04:14 We can use this to our advantage and we do this by simply adding and subtracting from p hat the value 2 times the standard error of p hat and we have the endpoints of an interval that has a 95% chance of capturing the true population proportion.

04:29 So in our example, we'll have p hat plus or minus 2 times 0.0499 which gives us 0.47 plus or minus 0.0998 or an interval from 0.3702 to 0.05698 We have to be very cautious here.

04:48 Even if the interval does capture the population proportion, we still dont know the value of the popukation proportion We can't even be sure that the interval contains the population proportion.

05:00 So what can we say about the population proportion? Well let's start with the things that we can't apccurately say based on the confidence interval What we cannot say is that 47 percent of all US adults believe in evolution.

05:14 The sample proportion is almost certainly not equal to the poputaion proportion.

05:19 It is probably true that 47% of all US adults believe in evolution.

05:24 Again we can't say that, it's probably not true because the sample proportion is very unlikely to be equal to the population proportion We also can't say the following: We don't know exactly what the proportion of US adults is that believe in evolution but we know that it is between 37.02% and 56.9%8 No we don't.

05:45 We can't be sure that our interval contains the true population proportion.

05:49 So what can we say? Well one thing that we can say is that we are 95% confident that between 37.02% and 56.98% of US adults believe in evolution This is a a statement about that describes our confidence interval and this is the best we can do.

06:08 This particular interval is known as a one-proportion z-interval.

06:12 We'll see several other types of confidence intervals a little bit later on in the course.

06:17 What do we mean by confidence? Well what we mean is confidence in the process and not necessarily the result.

06:24 So formally when we say 95% confidence, we don't refer to a 95% chance that our interval contains the true population proportion.

06:34 The population proportion is a fixed quantity and it's either in interval or it's not.

06:39 but we don't know the answer to the question What we mean is that 95% of samples of this size will produce confidence intervals that capture the true population proportion.

06:50 So what we often say is we are 95% confident that the true proportion lies in our interval.

06:56 The uncertainty comes in whether the particular sample we have is one of the succesful ones or one of the 5% that don't produce the interval that captures the true population proportion.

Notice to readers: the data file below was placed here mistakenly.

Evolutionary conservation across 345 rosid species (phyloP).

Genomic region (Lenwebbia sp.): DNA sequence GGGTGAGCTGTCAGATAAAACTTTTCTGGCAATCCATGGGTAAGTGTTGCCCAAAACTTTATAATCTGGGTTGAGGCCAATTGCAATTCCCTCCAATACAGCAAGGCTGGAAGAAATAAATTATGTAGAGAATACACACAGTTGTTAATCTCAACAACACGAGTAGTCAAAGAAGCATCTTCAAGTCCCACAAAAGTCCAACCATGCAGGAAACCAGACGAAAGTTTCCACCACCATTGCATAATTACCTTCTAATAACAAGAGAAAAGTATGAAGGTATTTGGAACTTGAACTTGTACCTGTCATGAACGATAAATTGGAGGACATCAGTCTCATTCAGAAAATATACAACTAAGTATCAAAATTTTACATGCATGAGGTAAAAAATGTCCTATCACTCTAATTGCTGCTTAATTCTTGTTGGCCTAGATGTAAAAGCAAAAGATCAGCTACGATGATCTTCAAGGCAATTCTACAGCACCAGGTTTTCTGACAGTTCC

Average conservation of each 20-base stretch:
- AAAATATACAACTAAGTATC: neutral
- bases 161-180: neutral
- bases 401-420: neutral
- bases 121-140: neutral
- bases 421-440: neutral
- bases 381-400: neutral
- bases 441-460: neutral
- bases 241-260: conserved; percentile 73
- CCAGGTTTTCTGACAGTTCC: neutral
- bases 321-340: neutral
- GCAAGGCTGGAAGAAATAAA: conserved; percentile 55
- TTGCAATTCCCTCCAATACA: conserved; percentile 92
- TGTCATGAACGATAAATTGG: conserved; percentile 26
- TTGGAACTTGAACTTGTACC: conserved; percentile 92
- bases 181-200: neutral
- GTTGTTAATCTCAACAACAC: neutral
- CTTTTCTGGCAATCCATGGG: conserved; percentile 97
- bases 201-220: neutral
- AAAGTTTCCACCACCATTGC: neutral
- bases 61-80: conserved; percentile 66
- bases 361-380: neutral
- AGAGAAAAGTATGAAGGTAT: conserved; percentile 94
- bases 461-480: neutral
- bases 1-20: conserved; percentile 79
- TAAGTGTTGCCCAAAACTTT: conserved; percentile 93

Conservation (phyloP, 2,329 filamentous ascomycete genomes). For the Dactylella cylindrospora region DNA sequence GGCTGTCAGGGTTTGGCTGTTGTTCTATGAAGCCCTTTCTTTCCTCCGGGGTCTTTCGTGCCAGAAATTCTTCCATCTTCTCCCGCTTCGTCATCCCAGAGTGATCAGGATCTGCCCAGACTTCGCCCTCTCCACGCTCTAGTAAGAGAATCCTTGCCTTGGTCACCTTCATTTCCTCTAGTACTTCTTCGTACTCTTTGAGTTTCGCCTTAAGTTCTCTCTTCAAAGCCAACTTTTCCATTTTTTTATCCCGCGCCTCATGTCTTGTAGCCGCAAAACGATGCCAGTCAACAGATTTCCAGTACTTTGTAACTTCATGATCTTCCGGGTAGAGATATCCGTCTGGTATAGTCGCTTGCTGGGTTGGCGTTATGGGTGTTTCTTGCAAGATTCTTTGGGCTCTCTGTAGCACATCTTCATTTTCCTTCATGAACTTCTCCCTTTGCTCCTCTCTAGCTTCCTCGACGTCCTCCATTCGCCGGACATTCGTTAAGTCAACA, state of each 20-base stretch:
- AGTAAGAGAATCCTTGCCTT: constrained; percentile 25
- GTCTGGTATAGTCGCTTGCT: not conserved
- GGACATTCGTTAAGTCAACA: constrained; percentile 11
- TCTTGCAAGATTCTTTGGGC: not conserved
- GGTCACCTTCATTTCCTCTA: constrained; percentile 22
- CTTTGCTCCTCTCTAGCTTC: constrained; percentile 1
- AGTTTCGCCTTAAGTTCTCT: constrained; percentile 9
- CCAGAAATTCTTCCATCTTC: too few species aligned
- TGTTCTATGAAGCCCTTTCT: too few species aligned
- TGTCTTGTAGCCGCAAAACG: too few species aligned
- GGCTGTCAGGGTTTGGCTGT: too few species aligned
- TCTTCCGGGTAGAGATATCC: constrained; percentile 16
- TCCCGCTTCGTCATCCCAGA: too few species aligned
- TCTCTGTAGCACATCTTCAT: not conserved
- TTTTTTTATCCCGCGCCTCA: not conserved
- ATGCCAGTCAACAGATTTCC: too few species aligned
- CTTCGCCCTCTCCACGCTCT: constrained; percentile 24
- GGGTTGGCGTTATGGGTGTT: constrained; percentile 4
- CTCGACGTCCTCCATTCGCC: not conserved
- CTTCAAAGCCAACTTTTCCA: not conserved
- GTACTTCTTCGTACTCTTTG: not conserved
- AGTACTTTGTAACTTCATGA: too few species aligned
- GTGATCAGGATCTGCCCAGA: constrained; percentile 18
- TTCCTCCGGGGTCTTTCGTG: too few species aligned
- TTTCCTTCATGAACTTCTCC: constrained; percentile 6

07:09 So what we can envision is for each sample, let's just draw a vertical line where the population proportion is.

07:15 And then we take a whole bunch of samples and we calculate a 95% confidence interval based on each sample and then lay the interval horizontally.

07:24 So we have this vertical line and we might have one interval that's right around the line, one interval that has the line in it but barely, we might have one way over on one side that doesn't have line in it, that would be one of the unsuccesful ones.

07:39 So basically, all the intervals that have the line going through with it at any point with will be the succesful ones and the intervals that don't have the line going through it will be the unsuccesful ones.

07:49 What we would expect over the long run would be for 5% of intervals we create to be unsuccesful, in other words, there are 5% of our intervals don't have the line going through them Let's look at margin of error and the trade off between confidence and precision.

08:08 The margin of error is simply the halfway of our confidence interval It's the extent of the interval on either side of the sample proportion If we want a higher a level of confidence, we need a larger margin of error Let's think about archery.

08:22 If you have a big target, you're more confident that you're going to hit that than you are with a small target.

08:28 It's the same idea with the confidence interval, you are more confident that a bigger interval is going to contain the true population proportion than you are for a small interval.